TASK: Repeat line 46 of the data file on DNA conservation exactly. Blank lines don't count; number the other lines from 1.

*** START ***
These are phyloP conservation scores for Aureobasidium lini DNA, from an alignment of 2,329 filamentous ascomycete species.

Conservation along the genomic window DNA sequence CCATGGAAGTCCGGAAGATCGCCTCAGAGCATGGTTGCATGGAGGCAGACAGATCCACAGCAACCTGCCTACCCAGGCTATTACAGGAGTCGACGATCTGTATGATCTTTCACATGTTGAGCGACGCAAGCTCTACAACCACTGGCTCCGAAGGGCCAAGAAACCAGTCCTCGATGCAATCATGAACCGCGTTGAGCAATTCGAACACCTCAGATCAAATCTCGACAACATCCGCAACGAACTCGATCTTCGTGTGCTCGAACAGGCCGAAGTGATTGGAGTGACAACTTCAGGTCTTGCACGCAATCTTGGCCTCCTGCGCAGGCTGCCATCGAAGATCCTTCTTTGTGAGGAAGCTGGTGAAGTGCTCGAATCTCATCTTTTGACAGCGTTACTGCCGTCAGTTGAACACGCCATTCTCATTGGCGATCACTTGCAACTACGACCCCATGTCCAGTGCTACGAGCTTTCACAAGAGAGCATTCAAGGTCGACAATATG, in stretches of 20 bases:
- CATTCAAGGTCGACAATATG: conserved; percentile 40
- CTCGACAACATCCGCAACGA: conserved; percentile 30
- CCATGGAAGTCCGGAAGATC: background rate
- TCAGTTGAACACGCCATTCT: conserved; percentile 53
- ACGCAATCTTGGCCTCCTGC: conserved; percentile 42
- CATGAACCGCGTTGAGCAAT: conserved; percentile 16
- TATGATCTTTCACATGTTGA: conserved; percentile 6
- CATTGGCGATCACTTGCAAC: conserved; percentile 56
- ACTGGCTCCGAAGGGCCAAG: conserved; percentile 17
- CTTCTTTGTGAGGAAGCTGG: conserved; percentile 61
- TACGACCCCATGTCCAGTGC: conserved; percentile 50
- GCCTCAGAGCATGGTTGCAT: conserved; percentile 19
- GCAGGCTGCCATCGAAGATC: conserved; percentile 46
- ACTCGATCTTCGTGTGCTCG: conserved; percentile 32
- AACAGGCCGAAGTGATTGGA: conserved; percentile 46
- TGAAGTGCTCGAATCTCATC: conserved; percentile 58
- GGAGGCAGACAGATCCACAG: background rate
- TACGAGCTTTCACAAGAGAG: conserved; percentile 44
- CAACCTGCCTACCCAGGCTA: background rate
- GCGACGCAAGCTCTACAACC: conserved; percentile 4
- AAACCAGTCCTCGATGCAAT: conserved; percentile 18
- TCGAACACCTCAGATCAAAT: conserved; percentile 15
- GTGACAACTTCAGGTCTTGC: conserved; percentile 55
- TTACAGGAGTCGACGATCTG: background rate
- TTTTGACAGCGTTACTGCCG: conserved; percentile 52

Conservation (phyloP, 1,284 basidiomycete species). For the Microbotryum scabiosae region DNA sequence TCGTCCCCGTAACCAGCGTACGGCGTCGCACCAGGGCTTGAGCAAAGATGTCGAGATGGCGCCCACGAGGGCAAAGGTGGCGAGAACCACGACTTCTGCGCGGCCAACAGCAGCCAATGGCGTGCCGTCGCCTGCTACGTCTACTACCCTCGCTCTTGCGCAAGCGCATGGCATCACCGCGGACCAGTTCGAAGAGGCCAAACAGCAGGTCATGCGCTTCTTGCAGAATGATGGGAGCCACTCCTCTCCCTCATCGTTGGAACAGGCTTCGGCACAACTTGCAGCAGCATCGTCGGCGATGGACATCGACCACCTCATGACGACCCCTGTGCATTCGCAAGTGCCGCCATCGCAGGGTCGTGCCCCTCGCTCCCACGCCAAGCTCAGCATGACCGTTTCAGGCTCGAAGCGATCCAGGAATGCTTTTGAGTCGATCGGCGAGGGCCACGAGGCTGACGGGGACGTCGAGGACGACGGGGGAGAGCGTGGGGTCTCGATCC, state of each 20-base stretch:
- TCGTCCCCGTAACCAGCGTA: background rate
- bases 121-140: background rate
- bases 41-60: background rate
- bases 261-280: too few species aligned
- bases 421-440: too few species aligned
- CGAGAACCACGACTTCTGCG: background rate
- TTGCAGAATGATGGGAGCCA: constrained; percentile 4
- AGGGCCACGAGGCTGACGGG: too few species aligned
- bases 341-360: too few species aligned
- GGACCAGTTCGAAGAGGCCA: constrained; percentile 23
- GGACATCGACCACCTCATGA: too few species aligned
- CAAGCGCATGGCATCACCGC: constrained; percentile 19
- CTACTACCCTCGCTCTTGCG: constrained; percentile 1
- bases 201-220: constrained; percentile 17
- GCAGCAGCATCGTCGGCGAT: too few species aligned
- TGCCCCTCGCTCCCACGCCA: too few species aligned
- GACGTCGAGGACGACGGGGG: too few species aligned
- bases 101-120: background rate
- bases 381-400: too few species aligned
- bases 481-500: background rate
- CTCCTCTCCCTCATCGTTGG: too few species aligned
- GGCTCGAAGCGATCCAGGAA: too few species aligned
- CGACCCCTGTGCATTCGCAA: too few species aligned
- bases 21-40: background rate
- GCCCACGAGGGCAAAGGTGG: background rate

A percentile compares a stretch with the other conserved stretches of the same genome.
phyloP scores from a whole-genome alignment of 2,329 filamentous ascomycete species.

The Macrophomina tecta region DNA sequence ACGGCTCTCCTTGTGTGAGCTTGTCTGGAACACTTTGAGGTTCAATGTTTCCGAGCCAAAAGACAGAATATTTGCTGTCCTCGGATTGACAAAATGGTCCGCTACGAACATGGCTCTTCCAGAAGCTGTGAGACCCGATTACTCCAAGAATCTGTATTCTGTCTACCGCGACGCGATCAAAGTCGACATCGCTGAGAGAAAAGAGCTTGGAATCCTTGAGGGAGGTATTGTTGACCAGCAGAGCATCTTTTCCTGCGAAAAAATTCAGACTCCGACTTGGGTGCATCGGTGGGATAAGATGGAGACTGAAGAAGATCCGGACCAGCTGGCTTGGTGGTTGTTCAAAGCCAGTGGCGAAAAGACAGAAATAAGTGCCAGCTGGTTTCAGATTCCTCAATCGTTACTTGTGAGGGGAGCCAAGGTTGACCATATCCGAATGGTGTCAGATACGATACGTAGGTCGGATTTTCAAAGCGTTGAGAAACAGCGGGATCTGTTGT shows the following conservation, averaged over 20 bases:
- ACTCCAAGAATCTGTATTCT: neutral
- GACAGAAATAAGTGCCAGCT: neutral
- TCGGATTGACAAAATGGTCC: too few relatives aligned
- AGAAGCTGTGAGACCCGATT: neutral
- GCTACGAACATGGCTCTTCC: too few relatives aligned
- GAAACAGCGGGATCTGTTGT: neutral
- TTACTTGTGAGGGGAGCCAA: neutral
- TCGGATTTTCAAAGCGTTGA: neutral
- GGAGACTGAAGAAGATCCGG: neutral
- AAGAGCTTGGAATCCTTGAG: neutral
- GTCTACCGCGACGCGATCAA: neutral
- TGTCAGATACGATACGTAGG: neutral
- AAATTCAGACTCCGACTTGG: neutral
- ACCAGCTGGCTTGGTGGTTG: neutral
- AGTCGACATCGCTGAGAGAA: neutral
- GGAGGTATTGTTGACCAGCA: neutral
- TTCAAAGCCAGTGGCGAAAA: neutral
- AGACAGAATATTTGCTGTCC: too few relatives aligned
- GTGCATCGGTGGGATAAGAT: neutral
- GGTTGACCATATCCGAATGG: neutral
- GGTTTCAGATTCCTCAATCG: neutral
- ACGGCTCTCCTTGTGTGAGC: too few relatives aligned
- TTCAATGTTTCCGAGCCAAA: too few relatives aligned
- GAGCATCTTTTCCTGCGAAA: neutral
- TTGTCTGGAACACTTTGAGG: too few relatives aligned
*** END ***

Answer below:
- bases 101-120: background rate